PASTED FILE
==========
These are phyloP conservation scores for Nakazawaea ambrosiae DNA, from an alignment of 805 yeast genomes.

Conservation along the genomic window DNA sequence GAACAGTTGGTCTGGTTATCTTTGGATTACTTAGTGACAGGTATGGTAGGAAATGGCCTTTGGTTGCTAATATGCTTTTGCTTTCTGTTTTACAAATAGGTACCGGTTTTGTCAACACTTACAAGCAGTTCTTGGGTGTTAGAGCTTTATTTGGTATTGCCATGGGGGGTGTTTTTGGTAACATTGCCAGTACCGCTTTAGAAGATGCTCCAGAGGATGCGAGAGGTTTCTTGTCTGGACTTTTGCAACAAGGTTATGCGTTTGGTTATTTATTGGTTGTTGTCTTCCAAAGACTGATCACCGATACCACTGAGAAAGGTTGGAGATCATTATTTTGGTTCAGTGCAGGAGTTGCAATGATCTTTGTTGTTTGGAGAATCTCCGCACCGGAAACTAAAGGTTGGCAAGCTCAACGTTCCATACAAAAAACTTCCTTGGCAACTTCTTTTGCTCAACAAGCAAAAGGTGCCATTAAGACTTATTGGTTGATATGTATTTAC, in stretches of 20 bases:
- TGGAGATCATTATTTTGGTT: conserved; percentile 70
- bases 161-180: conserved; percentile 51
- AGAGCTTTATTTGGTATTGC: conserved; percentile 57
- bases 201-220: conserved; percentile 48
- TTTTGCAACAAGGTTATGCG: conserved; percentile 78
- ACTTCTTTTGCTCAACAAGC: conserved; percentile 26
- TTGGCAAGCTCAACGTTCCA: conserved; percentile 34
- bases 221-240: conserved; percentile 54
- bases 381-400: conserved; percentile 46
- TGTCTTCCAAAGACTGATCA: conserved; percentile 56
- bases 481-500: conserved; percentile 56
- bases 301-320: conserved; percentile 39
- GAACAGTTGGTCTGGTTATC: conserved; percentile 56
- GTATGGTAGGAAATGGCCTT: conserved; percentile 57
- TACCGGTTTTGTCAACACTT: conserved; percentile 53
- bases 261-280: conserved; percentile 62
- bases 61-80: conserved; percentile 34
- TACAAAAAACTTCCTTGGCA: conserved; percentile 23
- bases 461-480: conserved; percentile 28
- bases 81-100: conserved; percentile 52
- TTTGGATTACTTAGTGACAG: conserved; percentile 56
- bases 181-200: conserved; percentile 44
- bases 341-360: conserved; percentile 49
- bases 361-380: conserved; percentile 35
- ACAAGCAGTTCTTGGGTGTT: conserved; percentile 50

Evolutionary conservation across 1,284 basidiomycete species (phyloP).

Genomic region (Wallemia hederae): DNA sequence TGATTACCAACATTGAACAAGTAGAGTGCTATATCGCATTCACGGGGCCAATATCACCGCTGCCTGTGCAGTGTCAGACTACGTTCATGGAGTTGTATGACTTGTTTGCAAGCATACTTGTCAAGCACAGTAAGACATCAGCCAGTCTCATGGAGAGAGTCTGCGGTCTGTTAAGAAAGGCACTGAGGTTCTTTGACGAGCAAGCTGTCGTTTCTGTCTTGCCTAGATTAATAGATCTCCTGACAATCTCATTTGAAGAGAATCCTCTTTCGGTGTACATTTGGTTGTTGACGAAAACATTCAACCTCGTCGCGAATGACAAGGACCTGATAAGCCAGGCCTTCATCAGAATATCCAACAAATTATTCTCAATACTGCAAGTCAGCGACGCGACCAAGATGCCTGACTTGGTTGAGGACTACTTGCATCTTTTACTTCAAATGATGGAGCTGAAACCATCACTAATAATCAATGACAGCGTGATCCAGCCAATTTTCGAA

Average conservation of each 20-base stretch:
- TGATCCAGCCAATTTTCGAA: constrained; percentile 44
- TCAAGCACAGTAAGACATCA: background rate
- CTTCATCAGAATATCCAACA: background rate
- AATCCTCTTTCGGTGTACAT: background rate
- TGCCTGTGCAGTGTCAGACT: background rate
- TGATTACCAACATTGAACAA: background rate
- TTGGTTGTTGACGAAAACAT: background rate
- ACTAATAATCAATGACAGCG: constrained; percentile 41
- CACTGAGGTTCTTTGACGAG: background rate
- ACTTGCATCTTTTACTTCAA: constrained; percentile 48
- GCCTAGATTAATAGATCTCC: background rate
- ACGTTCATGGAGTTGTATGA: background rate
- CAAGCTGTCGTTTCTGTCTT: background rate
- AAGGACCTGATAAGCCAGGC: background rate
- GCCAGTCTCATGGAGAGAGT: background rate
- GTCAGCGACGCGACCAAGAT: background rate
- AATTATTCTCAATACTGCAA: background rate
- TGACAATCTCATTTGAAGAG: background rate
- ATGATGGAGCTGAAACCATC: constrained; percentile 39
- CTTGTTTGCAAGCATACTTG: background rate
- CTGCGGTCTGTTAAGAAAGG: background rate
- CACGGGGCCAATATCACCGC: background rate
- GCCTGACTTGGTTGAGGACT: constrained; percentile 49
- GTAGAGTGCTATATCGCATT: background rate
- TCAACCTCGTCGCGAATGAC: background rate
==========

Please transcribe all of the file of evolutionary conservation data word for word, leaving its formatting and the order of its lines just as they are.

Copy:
These are phyloP conservation scores for Nakazawaea ambrosiae DNA, from an alignment of 805 yeast genomes.

Conservation along the genomic window DNA sequence GAACAGTTGGTCTGGTTATCTTTGGATTACTTAGTGACAGGTATGGTAGGAAATGGCCTTTGGTTGCTAATATGCTTTTGCTTTCTGTTTTACAAATAGGTACCGGTTTTGTCAACACTTACAAGCAGTTCTTGGGTGTTAGAGCTTTATTTGGTATTGCCATGGGGGGTGTTTTTGGTAACATTGCCAGTACCGCTTTAGAAGATGCTCCAGAGGATGCGAGAGGTTTCTTGTCTGGACTTTTGCAACAAGGTTATGCGTTTGGTTATTTATTGGTTGTTGTCTTCCAAAGACTGATCACCGATACCACTGAGAAAGGTTGGAGATCATTATTTTGGTTCAGTGCAGGAGTTGCAATGATCTTTGTTGTTTGGAGAATCTCCGCACCGGAAACTAAAGGTTGGCAAGCTCAACGTTCCATACAAAAAACTTCCTTGGCAACTTCTTTTGCTCAACAAGCAAAAGGTGCCATTAAGACTTATTGGTTGATATGTATTTAC, in stretches of 20 bases:
- TGGAGATCATTATTTTGGTT: conserved; percentile 70
- bases 161-180: conserved; percentile 51
- AGAGCTTTATTTGGTATTGC: conserved; percentile 57
- bases 201-220: conserved; percentile 48
- TTTTGCAACAAGGTTATGCG: conserved; percentile 78
- ACTTCTTTTGCTCAACAAGC: conserved; percentile 26
- TTGGCAAGCTCAACGTTCCA: conserved; percentile 34
- bases 221-240: conserved; percentile 54
- bases 381-400: conserved; percentile 46
- TGTCTTCCAAAGACTGATCA: conserved; percentile 56
- bases 481-500: conserved; percentile 56
- bases 301-320: conserved; percentile 39
- GAACAGTTGGTCTGGTTATC: conserved; percentile 56
- GTATGGTAGGAAATGGCCTT: conserved; percentile 57
- TACCGGTTTTGTCAACACTT: conserved; percentile 53
- bases 261-280: conserved; percentile 62
- bases 61-80: conserved; percentile 34
- TACAAAAAACTTCCTTGGCA: conserved; percentile 23
- bases 461-480: conserved; percentile 28
- bases 81-100: conserved; percentile 52
- TTTGGATTACTTAGTGACAG: conserved; percentile 56
- bases 181-200: conserved; percentile 44
- bases 341-360: conserved; percentile 49
- bases 361-380: conserved; percentile 35
- ACAAGCAGTTCTTGGGTGTT: conserved; percentile 50

Evolutionary conservation across 1,284 basidiomycete species (phyloP).

Genomic region (Wallemia hederae): DNA sequence TGATTACCAACATTGAACAAGTAGAGTGCTATATCGCATTCACGGGGCCAATATCACCGCTGCCTGTGCAGTGTCAGACTACGTTCATGGAGTTGTATGACTTGTTTGCAAGCATACTTGTCAAGCACAGTAAGACATCAGCCAGTCTCATGGAGAGAGTCTGCGGTCTGTTAAGAAAGGCACTGAGGTTCTTTGACGAGCAAGCTGTCGTTTCTGTCTTGCCTAGATTAATAGATCTCCTGACAATCTCATTTGAAGAGAATCCTCTTTCGGTGTACATTTGGTTGTTGACGAAAACATTCAACCTCGTCGCGAATGACAAGGACCTGATAAGCCAGGCCTTCATCAGAATATCCAACAAATTATTCTCAATACTGCAAGTCAGCGACGCGACCAAGATGCCTGACTTGGTTGAGGACTACTTGCATCTTTTACTTCAAATGATGGAGCTGAAACCATCACTAATAATCAATGACAGCGTGATCCAGCCAATTTTCGAA

Average conservation of each 20-base stretch:
- TGATCCAGCCAATTTTCGAA: constrained; percentile 44
- TCAAGCACAGTAAGACATCA: background rate
- CTTCATCAGAATATCCAACA: background rate
- AATCCTCTTTCGGTGTACAT: background rate
- TGCCTGTGCAGTGTCAGACT: background rate
- TGATTACCAACATTGAACAA: background rate
- TTGGTTGTTGACGAAAACAT: background rate
- ACTAATAATCAATGACAGCG: constrained; percentile 41
- CACTGAGGTTCTTTGACGAG: background rate
- ACTTGCATCTTTTACTTCAA: constrained; percentile 48
- GCCTAGATTAATAGATCTCC: background rate
- ACGTTCATGGAGTTGTATGA: background rate
- CAAGCTGTCGTTTCTGTCTT: background rate
- AAGGACCTGATAAGCCAGGC: background rate
- GCCAGTCTCATGGAGAGAGT: background rate
- GTCAGCGACGCGACCAAGAT: background rate
- AATTATTCTCAATACTGCAA: background rate
- TGACAATCTCATTTGAAGAG: background rate
- ATGATGGAGCTGAAACCATC: constrained; percentile 39
- CTTGTTTGCAAGCATACTTG: background rate
- CTGCGGTCTGTTAAGAAAGG: background rate
- CACGGGGCCAATATCACCGC: background rate
- GCCTGACTTGGTTGAGGACT: constrained; percentile 49
- GTAGAGTGCTATATCGCATT: background rate
- TCAACCTCGTCGCGAATGAC: background rate